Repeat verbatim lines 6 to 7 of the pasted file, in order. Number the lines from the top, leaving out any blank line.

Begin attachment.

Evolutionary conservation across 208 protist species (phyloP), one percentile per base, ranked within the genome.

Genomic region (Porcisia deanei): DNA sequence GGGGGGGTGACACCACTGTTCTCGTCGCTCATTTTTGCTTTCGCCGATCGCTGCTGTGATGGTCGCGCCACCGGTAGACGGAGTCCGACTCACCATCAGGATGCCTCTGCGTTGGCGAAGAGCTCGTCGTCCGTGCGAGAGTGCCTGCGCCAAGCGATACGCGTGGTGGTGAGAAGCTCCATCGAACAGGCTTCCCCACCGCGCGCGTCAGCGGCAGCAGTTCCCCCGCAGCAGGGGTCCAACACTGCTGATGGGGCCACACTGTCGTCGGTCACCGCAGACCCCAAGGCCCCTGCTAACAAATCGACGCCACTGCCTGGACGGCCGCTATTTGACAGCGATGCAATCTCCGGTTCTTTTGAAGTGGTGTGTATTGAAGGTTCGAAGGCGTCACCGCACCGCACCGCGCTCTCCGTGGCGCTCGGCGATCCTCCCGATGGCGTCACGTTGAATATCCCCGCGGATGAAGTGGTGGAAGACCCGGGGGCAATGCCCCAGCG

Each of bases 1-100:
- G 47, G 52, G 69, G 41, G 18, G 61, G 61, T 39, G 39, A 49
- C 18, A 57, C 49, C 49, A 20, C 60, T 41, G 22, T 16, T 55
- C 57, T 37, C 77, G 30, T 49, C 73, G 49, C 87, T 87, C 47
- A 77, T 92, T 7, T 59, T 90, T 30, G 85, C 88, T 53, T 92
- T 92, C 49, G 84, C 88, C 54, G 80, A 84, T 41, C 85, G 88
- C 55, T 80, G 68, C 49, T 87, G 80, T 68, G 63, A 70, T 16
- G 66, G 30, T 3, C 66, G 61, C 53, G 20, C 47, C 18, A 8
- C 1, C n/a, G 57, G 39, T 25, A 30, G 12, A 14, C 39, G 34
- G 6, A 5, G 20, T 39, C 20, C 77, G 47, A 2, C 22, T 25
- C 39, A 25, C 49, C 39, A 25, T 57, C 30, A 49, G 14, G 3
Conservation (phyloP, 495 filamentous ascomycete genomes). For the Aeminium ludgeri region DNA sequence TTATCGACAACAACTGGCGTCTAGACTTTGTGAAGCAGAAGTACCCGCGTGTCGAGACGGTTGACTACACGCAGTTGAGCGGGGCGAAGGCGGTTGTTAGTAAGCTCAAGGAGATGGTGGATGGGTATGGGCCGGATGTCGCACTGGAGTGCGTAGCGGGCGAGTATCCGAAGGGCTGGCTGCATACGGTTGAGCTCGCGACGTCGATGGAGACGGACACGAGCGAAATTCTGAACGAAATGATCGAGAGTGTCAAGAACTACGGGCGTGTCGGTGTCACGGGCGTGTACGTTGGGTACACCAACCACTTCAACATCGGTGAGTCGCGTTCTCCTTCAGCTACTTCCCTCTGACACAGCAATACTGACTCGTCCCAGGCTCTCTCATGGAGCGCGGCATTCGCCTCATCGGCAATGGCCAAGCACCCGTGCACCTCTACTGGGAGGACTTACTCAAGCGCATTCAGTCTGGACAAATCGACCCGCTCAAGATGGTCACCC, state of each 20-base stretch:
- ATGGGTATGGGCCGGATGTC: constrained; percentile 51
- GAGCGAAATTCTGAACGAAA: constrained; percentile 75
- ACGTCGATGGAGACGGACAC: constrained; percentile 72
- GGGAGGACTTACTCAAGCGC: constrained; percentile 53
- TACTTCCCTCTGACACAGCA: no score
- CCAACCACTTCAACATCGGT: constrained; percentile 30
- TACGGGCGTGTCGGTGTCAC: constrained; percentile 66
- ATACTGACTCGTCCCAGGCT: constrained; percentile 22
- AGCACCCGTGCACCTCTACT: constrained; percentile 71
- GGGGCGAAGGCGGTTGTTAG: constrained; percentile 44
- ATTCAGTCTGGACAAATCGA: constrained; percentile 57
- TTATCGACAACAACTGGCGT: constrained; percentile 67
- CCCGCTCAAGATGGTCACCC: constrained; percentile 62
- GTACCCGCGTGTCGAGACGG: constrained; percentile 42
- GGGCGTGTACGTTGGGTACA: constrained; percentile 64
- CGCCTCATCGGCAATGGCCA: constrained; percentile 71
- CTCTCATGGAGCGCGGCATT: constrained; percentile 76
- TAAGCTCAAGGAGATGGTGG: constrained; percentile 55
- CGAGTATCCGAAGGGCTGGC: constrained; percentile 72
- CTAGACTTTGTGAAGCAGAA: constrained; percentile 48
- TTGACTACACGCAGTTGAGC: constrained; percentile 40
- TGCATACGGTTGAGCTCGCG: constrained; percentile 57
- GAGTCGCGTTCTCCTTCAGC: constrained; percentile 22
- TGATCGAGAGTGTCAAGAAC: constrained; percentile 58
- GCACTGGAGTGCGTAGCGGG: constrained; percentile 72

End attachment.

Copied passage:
- C 57, T 37, C 77, G 30, T 49, C 73, G 49, C 87, T 87, C 47
- A 77, T 92, T 7, T 59, T 90, T 30, G 85, C 88, T 53, T 92